REASON #2: INACCURATE OR INCOMPLETE WORK HISTORY
Employers want to see accurate and complete information concerning your former employers. The reason for this is again a matter of principal. The employer’s perspective is that they want honest and organized employees, and if you don’t remember the details of your job experience, then why are you listing it on your resume or application? And they do have a point. If you are a very organized person, you probably already have a document prepared with all of the details concerning all of the jobs you have held over the past 10 years. For the rest of us, gathering up all of this information is a near-impossible task, especially if you have job-hopped quite a bit. So what’s the next best thing to having a master document with the details of all your previous work experience? Have a professional background screener compile one for you. That way when you fill out an application you can be confident that you will have the exact same information in front of you as the employer will receive after completing your background check.
The information that you need to compile before filling out a job application consists of the information that is asked on most application forms, such as the ex-employer’s name, address and telephone number, exact dates of employment, your job title per the employer, (not the one you were in theory or the one you thought you deserved) your beginning and ending pay rates, and your reason for leaving as recorded by the employer. Notice the common theme here is that your information should match exactly the information that your ex-employer is going to release when asked. This strategy pays dividends many times over, and will help you to avoid failing a background check for providing inaccurate or incomplete work history information.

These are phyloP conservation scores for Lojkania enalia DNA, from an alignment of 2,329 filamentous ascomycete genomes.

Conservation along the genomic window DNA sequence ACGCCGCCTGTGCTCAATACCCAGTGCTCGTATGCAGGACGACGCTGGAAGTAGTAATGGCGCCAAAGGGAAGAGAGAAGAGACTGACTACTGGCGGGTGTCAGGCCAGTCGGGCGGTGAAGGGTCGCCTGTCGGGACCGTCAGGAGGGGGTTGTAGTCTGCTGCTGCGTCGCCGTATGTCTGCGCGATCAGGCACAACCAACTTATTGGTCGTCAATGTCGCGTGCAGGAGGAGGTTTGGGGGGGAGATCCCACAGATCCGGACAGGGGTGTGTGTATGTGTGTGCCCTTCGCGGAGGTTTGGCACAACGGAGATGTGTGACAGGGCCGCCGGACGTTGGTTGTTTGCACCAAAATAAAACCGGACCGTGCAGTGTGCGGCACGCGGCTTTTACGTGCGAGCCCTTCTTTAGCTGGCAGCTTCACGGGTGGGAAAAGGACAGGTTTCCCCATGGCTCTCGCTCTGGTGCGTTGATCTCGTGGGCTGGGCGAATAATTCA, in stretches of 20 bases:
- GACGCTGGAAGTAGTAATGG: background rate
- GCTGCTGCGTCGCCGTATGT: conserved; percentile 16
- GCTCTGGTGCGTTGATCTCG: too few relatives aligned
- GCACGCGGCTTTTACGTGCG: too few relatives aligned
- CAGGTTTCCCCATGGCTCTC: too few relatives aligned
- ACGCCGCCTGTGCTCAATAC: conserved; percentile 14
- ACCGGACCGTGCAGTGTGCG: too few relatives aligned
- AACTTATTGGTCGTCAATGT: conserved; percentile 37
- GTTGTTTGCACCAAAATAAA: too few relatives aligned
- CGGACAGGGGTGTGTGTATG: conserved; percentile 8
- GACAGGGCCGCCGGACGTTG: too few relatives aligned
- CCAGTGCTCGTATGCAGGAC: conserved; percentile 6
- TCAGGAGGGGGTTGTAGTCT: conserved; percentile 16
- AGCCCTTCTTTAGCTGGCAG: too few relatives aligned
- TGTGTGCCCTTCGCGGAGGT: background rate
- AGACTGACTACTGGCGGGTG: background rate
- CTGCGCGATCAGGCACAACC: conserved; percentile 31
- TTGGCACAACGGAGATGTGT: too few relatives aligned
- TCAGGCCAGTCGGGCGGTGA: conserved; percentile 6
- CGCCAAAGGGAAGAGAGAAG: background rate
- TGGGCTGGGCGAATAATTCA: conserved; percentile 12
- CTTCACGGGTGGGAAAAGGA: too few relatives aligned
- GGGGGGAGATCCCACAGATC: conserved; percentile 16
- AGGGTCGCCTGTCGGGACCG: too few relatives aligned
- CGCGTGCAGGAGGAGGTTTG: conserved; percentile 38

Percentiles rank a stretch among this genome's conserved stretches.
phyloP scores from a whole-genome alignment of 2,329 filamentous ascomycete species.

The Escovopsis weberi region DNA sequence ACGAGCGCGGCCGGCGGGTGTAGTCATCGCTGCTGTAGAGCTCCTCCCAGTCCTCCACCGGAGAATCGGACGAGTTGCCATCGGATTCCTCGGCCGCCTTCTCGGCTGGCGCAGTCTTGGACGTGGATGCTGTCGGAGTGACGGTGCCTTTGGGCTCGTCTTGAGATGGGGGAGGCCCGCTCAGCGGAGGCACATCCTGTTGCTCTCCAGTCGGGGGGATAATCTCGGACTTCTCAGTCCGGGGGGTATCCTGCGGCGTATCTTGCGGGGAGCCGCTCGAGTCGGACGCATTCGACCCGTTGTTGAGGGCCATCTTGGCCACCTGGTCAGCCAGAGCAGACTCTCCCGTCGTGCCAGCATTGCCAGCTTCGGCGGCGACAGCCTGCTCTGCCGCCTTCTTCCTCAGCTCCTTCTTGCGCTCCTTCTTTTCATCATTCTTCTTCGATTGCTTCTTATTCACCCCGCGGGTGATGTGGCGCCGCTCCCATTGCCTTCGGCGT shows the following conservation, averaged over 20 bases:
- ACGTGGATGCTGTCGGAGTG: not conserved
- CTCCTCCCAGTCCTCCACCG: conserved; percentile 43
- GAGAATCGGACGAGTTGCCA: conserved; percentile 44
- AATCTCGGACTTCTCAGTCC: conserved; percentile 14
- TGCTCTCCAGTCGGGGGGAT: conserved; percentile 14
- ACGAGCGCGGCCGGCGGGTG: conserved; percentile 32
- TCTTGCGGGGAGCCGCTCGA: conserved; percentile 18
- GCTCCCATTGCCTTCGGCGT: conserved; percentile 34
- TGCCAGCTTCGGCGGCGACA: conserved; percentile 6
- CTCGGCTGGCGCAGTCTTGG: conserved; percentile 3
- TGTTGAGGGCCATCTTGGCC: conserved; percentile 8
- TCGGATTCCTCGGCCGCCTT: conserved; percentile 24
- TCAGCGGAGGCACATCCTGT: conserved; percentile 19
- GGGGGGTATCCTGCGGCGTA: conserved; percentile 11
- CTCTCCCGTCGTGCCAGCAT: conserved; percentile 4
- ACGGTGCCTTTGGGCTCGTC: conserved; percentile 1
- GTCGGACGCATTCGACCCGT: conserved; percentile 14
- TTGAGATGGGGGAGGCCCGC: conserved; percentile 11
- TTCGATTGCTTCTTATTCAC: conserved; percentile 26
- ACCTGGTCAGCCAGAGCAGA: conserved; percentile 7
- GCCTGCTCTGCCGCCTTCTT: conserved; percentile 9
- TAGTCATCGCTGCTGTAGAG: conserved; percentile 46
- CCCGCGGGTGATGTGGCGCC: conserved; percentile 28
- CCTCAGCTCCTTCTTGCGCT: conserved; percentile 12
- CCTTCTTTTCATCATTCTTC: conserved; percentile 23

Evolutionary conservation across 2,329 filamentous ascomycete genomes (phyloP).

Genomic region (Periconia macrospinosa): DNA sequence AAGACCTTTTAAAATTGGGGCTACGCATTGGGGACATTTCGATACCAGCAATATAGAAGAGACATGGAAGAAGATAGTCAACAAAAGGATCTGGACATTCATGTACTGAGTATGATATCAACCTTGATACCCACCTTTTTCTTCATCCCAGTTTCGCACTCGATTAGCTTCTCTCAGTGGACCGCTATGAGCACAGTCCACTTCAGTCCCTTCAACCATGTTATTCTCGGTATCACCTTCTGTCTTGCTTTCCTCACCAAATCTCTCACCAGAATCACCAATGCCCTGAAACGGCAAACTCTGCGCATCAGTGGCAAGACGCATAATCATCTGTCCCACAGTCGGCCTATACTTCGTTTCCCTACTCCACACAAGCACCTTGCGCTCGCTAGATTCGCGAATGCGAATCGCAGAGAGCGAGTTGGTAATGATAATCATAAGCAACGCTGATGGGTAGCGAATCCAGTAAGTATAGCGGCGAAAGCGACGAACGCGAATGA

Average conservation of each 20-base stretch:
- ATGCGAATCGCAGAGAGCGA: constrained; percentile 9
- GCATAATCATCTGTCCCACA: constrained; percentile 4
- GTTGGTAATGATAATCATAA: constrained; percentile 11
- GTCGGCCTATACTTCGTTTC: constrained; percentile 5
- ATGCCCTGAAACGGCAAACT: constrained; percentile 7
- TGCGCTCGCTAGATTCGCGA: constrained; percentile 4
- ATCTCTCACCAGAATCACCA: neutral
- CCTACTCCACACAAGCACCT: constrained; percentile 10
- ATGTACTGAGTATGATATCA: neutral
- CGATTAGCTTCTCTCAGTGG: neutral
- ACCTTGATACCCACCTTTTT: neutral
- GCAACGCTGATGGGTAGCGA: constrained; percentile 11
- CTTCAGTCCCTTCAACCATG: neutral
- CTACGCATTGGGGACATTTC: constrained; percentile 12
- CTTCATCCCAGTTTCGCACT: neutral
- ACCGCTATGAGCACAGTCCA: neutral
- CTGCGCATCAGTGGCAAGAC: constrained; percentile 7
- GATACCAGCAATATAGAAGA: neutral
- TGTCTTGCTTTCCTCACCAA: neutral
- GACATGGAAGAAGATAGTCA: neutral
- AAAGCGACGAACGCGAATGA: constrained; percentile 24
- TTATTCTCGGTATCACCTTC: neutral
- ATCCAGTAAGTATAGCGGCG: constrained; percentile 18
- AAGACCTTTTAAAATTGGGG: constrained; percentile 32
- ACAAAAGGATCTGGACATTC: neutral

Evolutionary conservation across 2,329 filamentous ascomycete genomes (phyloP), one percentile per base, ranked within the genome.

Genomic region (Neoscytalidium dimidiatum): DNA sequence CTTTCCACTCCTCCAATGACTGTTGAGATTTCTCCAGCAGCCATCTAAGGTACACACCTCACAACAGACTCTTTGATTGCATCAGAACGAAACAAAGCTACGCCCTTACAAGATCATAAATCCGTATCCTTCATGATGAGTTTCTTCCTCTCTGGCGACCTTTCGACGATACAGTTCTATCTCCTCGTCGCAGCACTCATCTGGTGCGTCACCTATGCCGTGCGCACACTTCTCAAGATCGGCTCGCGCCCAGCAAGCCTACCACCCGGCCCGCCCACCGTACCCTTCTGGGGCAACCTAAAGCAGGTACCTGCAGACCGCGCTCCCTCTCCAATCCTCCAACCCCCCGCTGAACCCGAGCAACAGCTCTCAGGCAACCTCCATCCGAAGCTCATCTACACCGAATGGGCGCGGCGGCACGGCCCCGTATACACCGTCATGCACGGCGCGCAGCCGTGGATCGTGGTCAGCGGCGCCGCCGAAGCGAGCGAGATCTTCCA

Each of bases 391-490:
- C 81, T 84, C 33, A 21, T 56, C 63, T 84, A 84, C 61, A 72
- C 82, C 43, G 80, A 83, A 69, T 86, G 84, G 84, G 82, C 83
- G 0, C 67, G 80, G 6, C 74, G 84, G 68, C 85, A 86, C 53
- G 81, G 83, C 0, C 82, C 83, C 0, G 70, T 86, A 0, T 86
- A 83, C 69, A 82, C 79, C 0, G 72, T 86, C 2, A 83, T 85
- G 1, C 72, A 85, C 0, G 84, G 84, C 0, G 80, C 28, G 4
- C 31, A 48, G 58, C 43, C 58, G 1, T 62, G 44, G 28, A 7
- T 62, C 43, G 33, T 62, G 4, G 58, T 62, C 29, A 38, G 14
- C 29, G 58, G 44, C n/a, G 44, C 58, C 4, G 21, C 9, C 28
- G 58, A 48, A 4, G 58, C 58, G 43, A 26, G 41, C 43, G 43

REASON #3: FICTITIOUS, EXAGGERATED OR INACCURATE EDUCATION CLAIMS
Employers base pay scales, individual pay rates, job descriptions and job requirements in part on educational qualifications. Even though many job positions require a certain level of education only as a minimum requirement, employers take offense when an applicant misrepresents or overstates their education, because it violates their sense of fair play. If you don’t meet the minimum requirements, then you shouldn’t be applying for the position. Employers also see this as an economic issue; if they are going to be paying you a certain wage based in part on educational credentials you don’t actually have, then they are paying for something that they never received. No company is this economy wants to feel like they are being defrauded.